Sustaining Performance During Mergers and Acquisitions
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Managing expectations to maximize merger or acquisition performance can be daunting, especially when supervisors are unsure how the new organization will emerge.
Involving both firms’ communication strategies before and during a merger will reduce financial and personnel losses.
“The reason we are at the table is that we can… determine whether this is, from a holistic point of view, a good deal or a bad deal. We have input in shaping what the deal should be or whether we should pursue it at all from a HR standpoint.” – James Otieno, VP, Compensation & Services, Hewlett-Packard
Employees feel powerless, paranoia, doubt, and low morale become contagious. Communication is critical to neutralize the uncertainty. The fear of being part of the inevitable layoff can be minimized if the workforce is kept current on the progress and next steps of the reorganization. Employees should be informed if (and how) their role will change in the new organization. To mitigate productivity losses, companies can provide what is known, and what is not known, on a regular basis (in the company newsletter, or at the start of monthly meetings). Otherwise, ambiguity about their future will cause employees to withdraw from others and avoid their commitment to responsibilities.
It is sometimes a difficult necessity, but the new organization may have to downsize its workforce. For those that will stay, a formalized transition process is critical. That process must address changes in their role and workload, integrate new work procedures and provide realistic job previews into the (post-merger) workplace. These practices will dramatically optimize merger and acquisition performance, decrease cultural conflicts and ultimately turnover.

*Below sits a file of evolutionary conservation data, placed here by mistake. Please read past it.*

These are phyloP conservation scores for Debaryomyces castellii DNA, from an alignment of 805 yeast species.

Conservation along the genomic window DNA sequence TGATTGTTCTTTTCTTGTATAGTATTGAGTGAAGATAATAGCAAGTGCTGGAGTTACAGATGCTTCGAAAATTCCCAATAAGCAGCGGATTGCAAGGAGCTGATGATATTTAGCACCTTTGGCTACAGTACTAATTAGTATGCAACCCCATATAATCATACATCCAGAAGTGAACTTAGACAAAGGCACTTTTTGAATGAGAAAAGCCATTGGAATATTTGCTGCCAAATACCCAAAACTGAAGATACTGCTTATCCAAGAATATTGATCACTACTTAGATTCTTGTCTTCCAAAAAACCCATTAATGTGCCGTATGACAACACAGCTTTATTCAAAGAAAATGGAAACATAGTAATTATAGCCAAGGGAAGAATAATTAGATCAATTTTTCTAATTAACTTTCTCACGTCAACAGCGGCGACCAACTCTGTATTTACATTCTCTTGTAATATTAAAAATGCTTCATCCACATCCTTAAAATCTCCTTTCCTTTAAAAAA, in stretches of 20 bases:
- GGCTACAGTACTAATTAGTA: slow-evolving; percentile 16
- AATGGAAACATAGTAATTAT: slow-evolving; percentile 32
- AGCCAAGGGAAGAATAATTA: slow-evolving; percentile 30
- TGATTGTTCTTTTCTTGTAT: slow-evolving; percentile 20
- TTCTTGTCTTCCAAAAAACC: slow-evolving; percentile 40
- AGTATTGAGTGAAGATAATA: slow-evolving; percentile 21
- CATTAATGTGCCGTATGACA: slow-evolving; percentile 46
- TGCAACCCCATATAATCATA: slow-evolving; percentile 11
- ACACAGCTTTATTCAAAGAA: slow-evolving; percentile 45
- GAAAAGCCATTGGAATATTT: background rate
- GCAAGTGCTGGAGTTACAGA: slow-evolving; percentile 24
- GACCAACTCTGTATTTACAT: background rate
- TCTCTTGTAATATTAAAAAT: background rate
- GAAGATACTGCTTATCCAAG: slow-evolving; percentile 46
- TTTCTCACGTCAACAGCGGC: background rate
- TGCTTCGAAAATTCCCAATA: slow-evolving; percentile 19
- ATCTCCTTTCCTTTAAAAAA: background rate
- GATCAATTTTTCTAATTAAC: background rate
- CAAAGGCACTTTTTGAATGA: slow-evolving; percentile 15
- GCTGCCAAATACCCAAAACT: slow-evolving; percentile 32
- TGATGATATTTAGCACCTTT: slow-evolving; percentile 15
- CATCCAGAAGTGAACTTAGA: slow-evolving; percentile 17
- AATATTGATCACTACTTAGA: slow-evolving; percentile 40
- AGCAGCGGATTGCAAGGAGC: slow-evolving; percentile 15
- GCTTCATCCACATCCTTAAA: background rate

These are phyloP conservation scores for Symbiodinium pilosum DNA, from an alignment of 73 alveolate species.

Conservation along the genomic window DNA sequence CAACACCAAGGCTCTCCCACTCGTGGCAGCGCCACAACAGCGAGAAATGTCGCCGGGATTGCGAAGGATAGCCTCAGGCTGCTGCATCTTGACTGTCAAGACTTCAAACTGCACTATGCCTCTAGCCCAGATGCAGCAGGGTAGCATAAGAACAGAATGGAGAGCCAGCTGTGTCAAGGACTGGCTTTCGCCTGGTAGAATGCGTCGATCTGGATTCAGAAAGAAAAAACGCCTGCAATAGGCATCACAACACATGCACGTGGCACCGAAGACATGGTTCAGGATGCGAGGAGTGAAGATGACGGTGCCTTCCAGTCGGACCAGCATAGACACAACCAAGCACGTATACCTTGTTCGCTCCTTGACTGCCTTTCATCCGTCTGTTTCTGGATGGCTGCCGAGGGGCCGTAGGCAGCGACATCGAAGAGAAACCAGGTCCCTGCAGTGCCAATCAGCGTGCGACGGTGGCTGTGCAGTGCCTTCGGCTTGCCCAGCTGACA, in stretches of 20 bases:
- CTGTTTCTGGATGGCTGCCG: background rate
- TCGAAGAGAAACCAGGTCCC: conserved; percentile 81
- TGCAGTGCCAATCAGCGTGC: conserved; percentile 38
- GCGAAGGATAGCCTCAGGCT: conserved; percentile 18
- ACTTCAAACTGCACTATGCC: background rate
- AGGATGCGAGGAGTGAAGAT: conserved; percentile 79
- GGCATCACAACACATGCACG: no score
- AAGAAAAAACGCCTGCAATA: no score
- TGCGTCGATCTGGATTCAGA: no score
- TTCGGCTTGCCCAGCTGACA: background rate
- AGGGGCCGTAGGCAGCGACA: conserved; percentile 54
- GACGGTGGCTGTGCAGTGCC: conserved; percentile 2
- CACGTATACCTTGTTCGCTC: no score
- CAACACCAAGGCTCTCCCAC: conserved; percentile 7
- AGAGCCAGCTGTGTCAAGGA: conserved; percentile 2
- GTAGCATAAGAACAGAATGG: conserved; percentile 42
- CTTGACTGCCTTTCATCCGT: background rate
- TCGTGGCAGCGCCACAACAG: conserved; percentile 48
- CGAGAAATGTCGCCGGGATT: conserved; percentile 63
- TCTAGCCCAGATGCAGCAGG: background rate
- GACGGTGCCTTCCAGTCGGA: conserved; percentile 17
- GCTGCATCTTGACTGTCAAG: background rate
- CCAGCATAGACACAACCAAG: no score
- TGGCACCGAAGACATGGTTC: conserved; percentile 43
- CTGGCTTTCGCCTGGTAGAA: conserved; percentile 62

Communication Practices to Support Organizations in Transition
The human capital angle of the merger is a crucial part of the entire financial picture. Within the organization’s financial investments, HR will focus on salaries, benefits, and contracts. However, the acquiring company is purchasing customers as well as a new organizational culture, and the emerging organization will encounter friction if new work processes are not gradually introduced. Sudden, drastic changes will erode confidence in employee’s role in the firm’s future. During transitions, frequent employee feedback is the tactic which will mediate workplace stress, maintain productivity, and sustain the quality of customer service. Lack of attention here risks the loss of valuable employees and customers.
Additionally, executives of the acquired company should ensure equitable opportunities for its key personnel as part of the deal. This negotiation is essential to prevent the exodus of talented managers. High-performing employees will quickly depart a firm that overtly favors tenure over performance.
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